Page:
Despite these reservations, there seems to be a consensus at the ICRC that the RCN is indeed out of step with the basis of the ICRC, namely the Scriptures as confessed in the Three Forms of Unity and the Westminster Standards.  There’s therefore no question as to whether the RCN’s membership will be terminated in 2021 should they fail to reverse course on women’s ordination.  The present question is how to move forward at this meeting:  suspend or not.  The Christian Reformed Churches are reportedly preparing a counter-proposal to that of the OPC.

Debate continues on Monday with a vote expected later that day.


OPC Proposal at ICRC

The International Conference of Reformed Churches (ICRC) is holding its meetings in Jordan, Ontario.  Much attention is being given to the status of the Reformed Churches in the Netherlands (RCN) who recently adopted women’s ordination.  Ironically, this ICRC is being hosted by the United Reformed Churches — who owe their very existence by and large to the adoption of women’s ordination by the Christian Reformed Church in the early 1990s.  However, it’s not the URC that’s leading the way in moving to suspend the RCN from the ICRC.  It’s the Orthodox Presbyterian Church.

At their recent General Assembly, the OPC adopted a motion that if the RCN were to adopt women’s ordination, the four OPC delegates are mandated to propose the suspension of the RCN from the ICRC.  The ground for this decision expressed a hope that it would be unnecessary — the OPC GA was meeting before Synod Meppel made the final decisions.  However, they also stated that if the RCN were to do this, it would be imperative to act in this manner since the “recommendation represents a reasonable and prudent action to protect the integrity of the ICRC, which plays a vital role in the structure of our own ecclesiastical relationships.”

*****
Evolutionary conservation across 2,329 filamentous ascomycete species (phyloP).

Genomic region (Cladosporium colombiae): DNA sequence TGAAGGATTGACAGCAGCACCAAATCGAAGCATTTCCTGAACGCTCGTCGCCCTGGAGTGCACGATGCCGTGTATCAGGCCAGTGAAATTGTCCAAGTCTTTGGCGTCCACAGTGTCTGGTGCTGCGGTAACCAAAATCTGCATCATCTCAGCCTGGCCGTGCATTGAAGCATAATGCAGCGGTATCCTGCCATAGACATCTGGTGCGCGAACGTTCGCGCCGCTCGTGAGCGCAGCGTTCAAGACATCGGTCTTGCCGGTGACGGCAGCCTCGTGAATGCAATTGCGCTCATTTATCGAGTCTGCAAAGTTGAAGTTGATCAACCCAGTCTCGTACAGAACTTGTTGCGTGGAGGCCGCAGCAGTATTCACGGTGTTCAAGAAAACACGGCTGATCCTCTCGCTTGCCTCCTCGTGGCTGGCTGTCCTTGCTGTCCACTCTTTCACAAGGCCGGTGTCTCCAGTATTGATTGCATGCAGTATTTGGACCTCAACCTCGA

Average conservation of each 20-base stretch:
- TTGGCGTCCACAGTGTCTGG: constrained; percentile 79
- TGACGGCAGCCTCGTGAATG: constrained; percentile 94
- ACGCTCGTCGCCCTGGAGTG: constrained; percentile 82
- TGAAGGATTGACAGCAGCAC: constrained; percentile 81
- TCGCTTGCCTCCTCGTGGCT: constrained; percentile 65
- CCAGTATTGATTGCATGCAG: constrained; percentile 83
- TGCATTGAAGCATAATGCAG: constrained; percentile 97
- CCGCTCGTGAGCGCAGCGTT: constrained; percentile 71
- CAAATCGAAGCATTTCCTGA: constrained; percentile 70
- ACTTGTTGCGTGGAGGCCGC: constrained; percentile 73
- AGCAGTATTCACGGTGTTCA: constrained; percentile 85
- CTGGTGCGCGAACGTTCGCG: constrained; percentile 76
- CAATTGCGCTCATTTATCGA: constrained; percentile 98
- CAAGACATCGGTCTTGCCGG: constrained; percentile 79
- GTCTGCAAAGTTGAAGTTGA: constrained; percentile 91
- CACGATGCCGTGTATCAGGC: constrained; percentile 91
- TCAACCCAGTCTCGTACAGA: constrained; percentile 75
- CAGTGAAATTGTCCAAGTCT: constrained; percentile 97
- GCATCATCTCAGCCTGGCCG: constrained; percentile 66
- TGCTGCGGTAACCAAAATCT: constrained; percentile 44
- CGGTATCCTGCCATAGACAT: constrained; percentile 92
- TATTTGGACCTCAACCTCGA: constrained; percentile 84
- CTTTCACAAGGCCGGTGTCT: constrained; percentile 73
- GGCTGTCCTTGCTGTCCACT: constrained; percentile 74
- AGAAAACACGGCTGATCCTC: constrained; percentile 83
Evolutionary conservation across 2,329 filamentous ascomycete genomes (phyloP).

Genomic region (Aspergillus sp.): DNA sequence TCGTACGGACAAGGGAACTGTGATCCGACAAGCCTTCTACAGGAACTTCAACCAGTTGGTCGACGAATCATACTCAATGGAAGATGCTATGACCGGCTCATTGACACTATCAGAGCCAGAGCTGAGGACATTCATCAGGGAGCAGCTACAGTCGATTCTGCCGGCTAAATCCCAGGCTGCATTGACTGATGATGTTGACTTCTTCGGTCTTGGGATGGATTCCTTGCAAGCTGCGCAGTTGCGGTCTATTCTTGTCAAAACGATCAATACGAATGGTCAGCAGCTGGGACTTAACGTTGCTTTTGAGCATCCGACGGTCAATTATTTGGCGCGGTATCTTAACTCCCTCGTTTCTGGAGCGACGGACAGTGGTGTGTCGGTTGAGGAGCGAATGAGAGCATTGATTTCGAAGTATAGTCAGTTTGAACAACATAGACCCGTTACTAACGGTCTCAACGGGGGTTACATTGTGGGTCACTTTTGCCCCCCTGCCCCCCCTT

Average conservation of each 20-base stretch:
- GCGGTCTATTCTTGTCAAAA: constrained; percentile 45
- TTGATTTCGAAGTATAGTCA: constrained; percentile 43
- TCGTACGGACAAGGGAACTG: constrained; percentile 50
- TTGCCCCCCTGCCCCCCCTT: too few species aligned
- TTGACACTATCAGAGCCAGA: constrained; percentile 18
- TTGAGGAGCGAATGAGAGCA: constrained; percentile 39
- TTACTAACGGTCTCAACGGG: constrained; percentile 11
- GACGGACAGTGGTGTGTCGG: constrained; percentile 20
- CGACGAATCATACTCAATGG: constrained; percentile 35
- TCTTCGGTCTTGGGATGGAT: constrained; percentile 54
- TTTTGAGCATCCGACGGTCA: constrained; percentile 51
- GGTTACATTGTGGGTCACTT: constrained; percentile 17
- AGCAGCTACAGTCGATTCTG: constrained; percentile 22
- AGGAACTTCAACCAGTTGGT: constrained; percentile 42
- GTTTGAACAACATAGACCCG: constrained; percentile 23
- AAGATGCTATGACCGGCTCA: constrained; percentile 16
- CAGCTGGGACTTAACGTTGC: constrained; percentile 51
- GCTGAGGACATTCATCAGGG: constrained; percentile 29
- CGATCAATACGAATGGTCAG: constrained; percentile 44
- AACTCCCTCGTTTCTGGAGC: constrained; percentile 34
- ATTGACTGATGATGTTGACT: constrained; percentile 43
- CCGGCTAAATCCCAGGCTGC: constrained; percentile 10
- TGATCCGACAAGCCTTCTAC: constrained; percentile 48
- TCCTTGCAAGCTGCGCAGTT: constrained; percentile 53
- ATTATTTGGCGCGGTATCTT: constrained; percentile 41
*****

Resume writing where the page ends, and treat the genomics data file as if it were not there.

The OPC GA concluded on June 5, 2017.  The decisions of Synod Meppel on women’s ordination were made on June 15 & 16.  The four OPC delegates to the ICRC had their work cut out for them.

As mandated, they drafted a proposal.  The proposal first of all asks that this matter be added to the agenda.  The second part of the proposal puts forward the following:

1. Declare that the RCN—having recently acted to permit the ordination of persons to the offices of minister and ruling elder contrary to the rule prescribed in  Scripture—is in its doctrine and/or practice no longer in agreement with the Basis of the Conference (cf. Constitution, Article IV.4);
2. Pursuant to Article IV.4 of the Constitution of the ICRC, suspend the membership of the RCN in the ICRC, effective immediately;
3. Encourage the RCN to reconsider the action of Synod Meppel 2017 in this matter and to restore the doctrine and/or practice of the RCN to be in agreement with the Basis of the Conference; and
4. In the event that, by the time of the 10th (2021) Meeting of the ICRC, the RCN continues to permit the ordination of persons to the offices of minister and ruling elder contrary to the rule prescribed in Scripture, the status of the membership of the RCN in the ICRC be placed on the Agenda for that Meeting.

At the ICRC on July 14, the body agreed to consider the proposal even though it was submitted late.  Discussion has been taking place and a final vote is expected on Monday July 17.

We should all be thankful for the leadership of the Orthodox Presbyterian Church in this matter.  They had the foresight at their GA to see that this was likely coming and they had a plan in place.  Ecclesiastical evil is like cancer:  when it is not addressed quickly, it spreads.  The RCN should have no time or opportunity to spread this false teaching.  I pray that the ICRC will adopt the OPC proposal and send a clear message to the Dutch — and all members of the ICRC — that this is contrary to God’s Word.

I do have a deep regret in all in this.  My regret is that my own churches, the Free Reformed Churches of Australia, have no place in this discussion at the ICRC.  The FRCA were involved with the founding of the ICRC, but withdrew in 1996.  The FRCA withdrew because membership within this organization was not promoting harmony and unity in our own ranks.  I’m hopeful that someday this can be reversed and we can return to the ICRC.  It would certainly have been helpful to be able to stand with the OPC in Jordan in maintaining the cause of truth.